Skip to main content
padlock icon - secure page this page is secure

Simulation of Image Detail Visibility using Contrast Sensitivity Functions and Wavelets

Buy Article:

$17.00 + tax (Refund Policy)

Natural images contain a lot of information imperceptible to the human eye. While it is of key importance to maintain the visible information in image reproduction processes, the imperceptible information can, with good benefit, be discarded. In order to identify the imperceptible information, a method for simulating this particluar aspect of the human visual system is required. In this paper we present a robust contrast filtering method for simulating the detail visibility of natural images. The method removes image spatial-frequency components that are undetectable at a given viewing distance. The method is based on the relationship between contrast sensitivity and spatial frequency (contrast sensitivity functions) and octave-wise spread over the spatial frequency range matched by wavelet decompositions. An experimental evaluation of the method, where simulated distance is compared to observered discrimination distance, shows promising results. The proposed contrast filtering method has a wide range of applications; it can be used in, e.g., image quality metrics, image compression, gamut mapping, and halftoning.
No Reference information available - sign in for access.
No Citation information available - sign in for access.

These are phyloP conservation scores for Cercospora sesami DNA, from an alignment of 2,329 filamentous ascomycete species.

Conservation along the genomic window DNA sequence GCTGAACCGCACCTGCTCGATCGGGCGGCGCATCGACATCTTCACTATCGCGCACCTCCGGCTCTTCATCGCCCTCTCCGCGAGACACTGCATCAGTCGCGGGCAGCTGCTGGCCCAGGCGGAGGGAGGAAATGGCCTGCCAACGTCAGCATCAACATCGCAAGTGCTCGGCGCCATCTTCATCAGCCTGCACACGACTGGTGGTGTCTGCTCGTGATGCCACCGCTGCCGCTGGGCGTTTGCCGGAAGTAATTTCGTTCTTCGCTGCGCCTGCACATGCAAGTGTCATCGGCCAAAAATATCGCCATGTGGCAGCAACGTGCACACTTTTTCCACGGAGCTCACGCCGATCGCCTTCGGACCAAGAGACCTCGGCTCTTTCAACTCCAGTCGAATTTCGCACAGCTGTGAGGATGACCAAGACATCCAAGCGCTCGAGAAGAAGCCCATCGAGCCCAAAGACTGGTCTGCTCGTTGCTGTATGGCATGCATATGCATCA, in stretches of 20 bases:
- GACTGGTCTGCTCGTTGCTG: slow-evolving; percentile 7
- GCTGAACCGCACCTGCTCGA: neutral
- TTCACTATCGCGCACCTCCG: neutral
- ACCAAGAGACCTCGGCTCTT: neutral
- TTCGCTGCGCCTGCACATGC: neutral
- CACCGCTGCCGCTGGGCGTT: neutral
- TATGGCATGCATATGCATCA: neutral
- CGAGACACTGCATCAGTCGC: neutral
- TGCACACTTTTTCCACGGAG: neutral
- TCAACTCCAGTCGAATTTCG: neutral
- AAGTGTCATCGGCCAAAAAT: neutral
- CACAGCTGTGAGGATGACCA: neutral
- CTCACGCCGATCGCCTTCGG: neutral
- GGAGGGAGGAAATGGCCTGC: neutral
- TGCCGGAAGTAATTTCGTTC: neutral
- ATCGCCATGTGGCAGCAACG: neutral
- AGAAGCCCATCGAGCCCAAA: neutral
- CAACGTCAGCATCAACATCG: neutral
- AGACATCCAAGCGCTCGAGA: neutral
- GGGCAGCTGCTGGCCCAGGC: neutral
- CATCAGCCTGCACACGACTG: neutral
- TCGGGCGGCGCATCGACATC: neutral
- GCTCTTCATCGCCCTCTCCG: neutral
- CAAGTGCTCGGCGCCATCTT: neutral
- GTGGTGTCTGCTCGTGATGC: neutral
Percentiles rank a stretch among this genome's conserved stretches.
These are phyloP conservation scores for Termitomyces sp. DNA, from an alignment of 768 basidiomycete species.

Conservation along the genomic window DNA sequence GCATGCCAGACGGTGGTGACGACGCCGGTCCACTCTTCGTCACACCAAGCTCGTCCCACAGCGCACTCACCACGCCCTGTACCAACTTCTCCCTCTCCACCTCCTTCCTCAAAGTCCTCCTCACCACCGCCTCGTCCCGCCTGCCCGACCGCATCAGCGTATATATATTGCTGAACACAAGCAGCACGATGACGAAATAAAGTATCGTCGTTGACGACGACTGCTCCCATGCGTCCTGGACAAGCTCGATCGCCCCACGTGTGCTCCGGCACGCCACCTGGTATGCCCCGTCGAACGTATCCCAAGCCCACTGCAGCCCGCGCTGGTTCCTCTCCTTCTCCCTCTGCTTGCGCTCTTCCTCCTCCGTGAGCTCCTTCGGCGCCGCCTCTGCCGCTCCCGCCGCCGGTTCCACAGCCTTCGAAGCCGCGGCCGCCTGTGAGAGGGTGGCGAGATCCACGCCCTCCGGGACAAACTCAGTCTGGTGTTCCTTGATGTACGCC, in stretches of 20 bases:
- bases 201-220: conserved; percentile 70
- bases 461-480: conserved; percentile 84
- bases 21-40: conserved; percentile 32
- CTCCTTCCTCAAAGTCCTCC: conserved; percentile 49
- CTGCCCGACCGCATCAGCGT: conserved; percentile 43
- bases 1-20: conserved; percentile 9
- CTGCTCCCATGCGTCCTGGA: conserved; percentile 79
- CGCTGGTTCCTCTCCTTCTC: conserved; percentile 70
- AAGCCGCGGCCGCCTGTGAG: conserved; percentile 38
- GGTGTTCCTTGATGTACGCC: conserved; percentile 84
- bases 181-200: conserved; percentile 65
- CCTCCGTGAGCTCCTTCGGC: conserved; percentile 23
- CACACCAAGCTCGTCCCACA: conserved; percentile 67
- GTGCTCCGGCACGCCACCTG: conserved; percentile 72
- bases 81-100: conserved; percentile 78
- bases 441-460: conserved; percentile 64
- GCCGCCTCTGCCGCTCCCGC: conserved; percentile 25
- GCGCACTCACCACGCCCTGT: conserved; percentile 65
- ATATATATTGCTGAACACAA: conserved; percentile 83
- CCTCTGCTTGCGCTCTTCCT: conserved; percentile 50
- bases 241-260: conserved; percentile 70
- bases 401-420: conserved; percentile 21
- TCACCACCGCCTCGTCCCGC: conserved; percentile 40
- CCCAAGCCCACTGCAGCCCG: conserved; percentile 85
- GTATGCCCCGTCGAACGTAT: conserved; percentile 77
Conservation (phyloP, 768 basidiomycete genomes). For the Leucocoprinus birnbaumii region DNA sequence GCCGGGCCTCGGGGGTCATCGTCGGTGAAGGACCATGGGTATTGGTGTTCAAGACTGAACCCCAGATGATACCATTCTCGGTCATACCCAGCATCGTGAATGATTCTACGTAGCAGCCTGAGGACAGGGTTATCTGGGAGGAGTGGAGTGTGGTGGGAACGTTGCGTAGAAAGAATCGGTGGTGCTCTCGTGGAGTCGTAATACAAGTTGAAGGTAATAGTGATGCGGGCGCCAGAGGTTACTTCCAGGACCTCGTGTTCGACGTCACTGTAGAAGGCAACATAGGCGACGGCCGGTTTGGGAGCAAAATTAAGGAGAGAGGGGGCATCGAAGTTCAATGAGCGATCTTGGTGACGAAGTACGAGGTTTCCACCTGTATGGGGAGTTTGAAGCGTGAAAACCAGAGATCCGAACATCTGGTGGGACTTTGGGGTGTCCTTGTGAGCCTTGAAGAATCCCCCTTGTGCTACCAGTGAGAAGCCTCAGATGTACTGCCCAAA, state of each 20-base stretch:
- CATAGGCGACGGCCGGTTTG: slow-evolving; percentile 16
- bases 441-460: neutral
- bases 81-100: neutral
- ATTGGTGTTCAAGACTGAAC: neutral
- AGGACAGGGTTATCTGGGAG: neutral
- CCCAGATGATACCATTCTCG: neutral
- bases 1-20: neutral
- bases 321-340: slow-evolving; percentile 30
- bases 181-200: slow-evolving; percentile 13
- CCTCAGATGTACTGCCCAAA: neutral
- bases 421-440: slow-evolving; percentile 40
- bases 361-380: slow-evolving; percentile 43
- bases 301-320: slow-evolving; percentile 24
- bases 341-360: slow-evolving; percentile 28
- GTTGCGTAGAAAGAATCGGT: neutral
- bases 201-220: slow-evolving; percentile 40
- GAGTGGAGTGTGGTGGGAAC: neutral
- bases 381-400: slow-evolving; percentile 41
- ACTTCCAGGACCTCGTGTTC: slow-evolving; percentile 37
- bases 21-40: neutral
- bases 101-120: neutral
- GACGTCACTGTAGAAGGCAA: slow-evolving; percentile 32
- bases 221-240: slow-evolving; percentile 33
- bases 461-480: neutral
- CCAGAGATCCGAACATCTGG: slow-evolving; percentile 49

No Supplementary Data.
No Article Media
No Metrics

Document Type: Research Article

Publication date: January 1, 2012

More about this publication?
  • CIC is the premier annual technical gathering for scientists, technologists, and engineers working in the areas of color science and systems, and their application to color imaging. Participants represent disciplines ranging from psychophysics, optical physics, image processing, color science to graphic arts, systems engineering, and hardware and software development. While a broad mix of professional interests is the hallmark of these conferences, the focus is color. CICs traditionally offer two days of short courses followed by three days of technical sessions that include three keynotes, an evening lecture, a vibrant interactive (poster) papers session, and workshops. An endearing symbol of the meeting is the Cactus Award, given each year to the author(s) of the best interactive paper; there are also Best Paper and Best Student Paper awards.

    Please note: for Purposes of its Digital Library content, IS&T defines Open Access as papers that will be downloadable in their entirety for free in perpetuity. Copyright restrictions on papers vary; see individual paper for details.

  • Information for Authors
  • Submit a Paper
  • Subscribe to this Title
  • Membership Information
  • Terms & Conditions
  • Ingenta Connect is not responsible for the content or availability of external websites
  • Access Key
  • Free content
  • Partial Free content
  • New content
  • Open access content
  • Partial Open access content
  • Subscribed content
  • Partial Subscribed content
  • Free trial content
Cookie Policy
X
Cookie Policy
Ingenta Connect website makes use of cookies so as to keep track of data that you have filled in. I am Happy with this Find out more